The disc extras illuminate every aspect of this happy chapter in the career of the Master of Suspense. Commentary talent Philip Kemp tells us that with Too Much Hitchcock received congratulations from many of his favorite established directors and offers of work from the United States. He of course stayed in his home country six more years, to produce a string of movie masterpieces. Kemp brings in a discussion of the Sidney Street Siege, the true 1912 incident that inspired the film's controversial conclusion, a violent shoot-out in the middle of London.
Guillermo del Toro contributes one of his articulate filmic appreciations, in an on-camera piece. The Mexican filmmaker's command of English is exemplary. Two key interview pieces involve Hitchcock directly. The Illustrated Hitchcock is an excerpt from a 1972 interview by Pia Lindstrom, and a twenty-minute audio interview is the full discussion of The Man Who Knew Too Much conducted by François Truffaut, for his famous book.
A restoration demonstration is included as well. Criterion disc producer Abbey Lustgarten's insert booklet carries a breezy, well-informed essay by Farran Smith Nehme. The expressive package illustration is by Bill Nelson.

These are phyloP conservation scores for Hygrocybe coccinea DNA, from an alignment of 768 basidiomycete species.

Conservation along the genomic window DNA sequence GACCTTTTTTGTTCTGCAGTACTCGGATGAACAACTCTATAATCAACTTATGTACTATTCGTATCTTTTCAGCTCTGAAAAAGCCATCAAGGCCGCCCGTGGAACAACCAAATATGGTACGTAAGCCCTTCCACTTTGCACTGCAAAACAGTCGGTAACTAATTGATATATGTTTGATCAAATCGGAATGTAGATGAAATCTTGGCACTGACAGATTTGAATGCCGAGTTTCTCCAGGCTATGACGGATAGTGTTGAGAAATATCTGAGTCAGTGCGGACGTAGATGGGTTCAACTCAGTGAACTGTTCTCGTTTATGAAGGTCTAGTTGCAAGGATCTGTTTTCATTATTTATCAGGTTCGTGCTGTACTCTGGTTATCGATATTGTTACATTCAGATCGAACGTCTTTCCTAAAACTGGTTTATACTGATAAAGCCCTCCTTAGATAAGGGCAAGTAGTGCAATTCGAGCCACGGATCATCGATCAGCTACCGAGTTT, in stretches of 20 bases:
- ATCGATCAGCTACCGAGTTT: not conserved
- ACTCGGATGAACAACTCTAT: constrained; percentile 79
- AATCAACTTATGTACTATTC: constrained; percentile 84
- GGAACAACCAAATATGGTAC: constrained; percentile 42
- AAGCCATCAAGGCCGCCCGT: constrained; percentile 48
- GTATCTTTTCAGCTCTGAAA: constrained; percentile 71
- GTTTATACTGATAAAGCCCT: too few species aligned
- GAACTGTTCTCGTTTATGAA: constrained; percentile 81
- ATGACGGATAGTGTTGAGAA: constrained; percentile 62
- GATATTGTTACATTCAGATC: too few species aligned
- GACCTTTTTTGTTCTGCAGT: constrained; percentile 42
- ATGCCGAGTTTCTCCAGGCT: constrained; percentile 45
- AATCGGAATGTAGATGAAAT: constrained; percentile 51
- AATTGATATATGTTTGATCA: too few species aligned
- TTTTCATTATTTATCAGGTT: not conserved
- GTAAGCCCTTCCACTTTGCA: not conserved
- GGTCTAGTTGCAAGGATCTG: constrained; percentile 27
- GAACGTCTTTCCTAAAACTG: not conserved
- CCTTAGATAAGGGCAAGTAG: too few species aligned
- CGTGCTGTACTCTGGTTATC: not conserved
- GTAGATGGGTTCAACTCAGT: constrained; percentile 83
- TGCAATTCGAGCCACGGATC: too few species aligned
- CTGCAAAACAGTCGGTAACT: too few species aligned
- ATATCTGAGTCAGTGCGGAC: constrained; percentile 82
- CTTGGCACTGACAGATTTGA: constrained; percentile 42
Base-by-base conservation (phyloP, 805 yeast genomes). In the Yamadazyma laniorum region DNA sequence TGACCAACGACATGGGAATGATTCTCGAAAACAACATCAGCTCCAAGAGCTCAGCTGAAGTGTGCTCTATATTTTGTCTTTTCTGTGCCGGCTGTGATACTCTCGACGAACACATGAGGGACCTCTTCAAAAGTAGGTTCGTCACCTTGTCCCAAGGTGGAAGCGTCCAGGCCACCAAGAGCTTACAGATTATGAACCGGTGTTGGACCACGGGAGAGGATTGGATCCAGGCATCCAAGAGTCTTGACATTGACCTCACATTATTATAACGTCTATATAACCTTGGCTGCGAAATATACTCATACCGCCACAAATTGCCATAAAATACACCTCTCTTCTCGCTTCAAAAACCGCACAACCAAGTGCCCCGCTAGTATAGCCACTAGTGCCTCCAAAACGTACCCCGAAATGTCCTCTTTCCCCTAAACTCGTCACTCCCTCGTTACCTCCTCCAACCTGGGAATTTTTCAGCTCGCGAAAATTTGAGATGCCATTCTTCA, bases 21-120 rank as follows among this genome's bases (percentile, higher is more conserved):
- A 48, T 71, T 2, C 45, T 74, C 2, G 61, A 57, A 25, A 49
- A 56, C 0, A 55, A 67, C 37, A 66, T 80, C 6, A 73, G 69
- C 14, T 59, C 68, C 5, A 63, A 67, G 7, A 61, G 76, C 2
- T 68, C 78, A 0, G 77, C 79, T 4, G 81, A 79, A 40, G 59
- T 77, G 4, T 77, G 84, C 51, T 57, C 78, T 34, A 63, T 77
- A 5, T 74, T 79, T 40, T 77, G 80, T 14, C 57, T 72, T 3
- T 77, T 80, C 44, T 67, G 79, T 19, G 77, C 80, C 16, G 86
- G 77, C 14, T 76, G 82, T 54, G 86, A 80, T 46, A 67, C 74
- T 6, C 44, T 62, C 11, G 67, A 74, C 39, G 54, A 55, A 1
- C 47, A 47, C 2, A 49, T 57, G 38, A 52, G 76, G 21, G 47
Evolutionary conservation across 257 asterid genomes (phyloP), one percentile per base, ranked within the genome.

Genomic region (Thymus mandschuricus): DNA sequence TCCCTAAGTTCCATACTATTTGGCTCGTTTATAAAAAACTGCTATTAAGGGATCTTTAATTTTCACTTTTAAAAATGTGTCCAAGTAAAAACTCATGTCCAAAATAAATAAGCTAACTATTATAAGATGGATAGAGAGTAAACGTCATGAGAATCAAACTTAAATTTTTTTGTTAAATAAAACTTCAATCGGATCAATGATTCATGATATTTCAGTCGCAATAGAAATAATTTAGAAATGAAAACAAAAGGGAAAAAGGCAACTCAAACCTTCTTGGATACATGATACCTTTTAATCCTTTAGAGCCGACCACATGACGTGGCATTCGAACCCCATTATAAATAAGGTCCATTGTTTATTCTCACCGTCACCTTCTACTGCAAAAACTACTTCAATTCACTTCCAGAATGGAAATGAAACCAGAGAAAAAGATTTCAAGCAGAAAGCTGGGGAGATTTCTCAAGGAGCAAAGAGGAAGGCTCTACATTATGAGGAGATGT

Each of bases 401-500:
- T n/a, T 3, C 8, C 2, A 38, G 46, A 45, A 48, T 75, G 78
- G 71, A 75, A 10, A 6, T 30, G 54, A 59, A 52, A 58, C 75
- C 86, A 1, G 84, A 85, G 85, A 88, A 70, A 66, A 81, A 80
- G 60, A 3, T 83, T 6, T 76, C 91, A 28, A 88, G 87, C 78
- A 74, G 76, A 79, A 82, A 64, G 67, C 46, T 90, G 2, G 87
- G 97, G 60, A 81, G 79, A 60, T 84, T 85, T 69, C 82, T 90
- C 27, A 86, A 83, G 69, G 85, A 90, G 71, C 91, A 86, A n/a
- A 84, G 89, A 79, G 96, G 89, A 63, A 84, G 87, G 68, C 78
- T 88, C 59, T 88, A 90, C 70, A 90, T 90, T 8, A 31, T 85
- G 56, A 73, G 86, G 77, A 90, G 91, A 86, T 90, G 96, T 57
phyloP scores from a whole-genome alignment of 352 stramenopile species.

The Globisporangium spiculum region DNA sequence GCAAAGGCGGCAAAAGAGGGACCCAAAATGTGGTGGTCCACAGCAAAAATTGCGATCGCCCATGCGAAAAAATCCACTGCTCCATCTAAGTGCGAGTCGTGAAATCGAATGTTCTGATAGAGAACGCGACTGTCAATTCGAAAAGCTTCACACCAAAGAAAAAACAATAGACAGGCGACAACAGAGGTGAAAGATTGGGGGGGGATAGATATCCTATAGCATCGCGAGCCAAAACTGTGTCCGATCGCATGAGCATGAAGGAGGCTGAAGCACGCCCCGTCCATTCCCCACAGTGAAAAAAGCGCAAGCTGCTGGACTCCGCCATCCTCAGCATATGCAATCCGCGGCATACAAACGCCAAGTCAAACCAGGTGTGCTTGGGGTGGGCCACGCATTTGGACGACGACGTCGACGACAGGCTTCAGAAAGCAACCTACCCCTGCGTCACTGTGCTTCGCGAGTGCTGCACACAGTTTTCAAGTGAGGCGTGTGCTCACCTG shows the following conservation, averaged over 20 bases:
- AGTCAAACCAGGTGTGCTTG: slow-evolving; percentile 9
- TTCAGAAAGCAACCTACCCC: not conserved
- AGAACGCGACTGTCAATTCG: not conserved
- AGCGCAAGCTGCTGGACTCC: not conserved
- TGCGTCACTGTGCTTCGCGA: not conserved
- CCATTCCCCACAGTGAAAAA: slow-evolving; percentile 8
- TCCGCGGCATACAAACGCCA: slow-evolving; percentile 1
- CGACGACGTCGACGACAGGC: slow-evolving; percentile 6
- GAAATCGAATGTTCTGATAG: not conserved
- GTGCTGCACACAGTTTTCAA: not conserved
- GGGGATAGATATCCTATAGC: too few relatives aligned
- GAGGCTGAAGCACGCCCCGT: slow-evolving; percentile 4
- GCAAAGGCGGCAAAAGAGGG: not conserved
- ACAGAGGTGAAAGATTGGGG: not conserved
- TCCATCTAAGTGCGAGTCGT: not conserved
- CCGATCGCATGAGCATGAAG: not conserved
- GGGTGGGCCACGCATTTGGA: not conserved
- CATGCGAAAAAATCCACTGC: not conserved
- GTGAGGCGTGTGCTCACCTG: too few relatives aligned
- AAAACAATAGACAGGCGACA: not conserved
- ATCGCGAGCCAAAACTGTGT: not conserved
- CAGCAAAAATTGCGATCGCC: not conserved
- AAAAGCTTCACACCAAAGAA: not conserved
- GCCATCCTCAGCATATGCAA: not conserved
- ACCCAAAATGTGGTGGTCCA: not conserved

On a scale of Excellent, Good, Fair, and Poor,
1. (spoiler) Jill isn't really helpless. She breaks the terrible, fearful tension by doing the same thing that Hitchcock imitator William Castle told his audience to do 25 years later in his horror film The Tingler: she screams!
2. Criterion's subtitles relate most of the lyrics to Benjamin's "Storm Cloud Contata", which describe a symphony of horror, the chaos-world that Robin Wood speaks of when he writes on Hitchcock: "God save the child / around whose head screaming / the night birds wheel and shoot away"
3. It's interesting that until later in his career, Hitch was considered the lowly commercial hitmaker, while Fritz Lang was thought of as a major serious artist. Although Lang's American movies were always exemplary, not that many were big hits. Hitchcock's Hollywood performance was uneven as well, but his successes tended to be major movie events. Lang's good name has largely faded from the public consciousness -- nobody's offering revisionist biographical comedy-dramas about the making of Metropolis. And face it, a great many Hitchcock films are still very alive in the public consciousness. Few non-movie fans can name more than one Fritz Lang movie, if that.
4. An interesting note from correspondent John Leather, 1.08.13:
I don't have Criterion's Blu-ray yet but I'm sure Philip Kemp's commentary explains that the Siege of Sidney Street was one of the first news events of its kind in the UK to be captured live by newsreel cameramen while it was still happening rather than just in the aftermath. British Pathe has these two sections of newsreel of the siege available to view on their website: Sydney Street 1, Sydney Street 2. --- John Leather, UK
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T'was Ever Thus.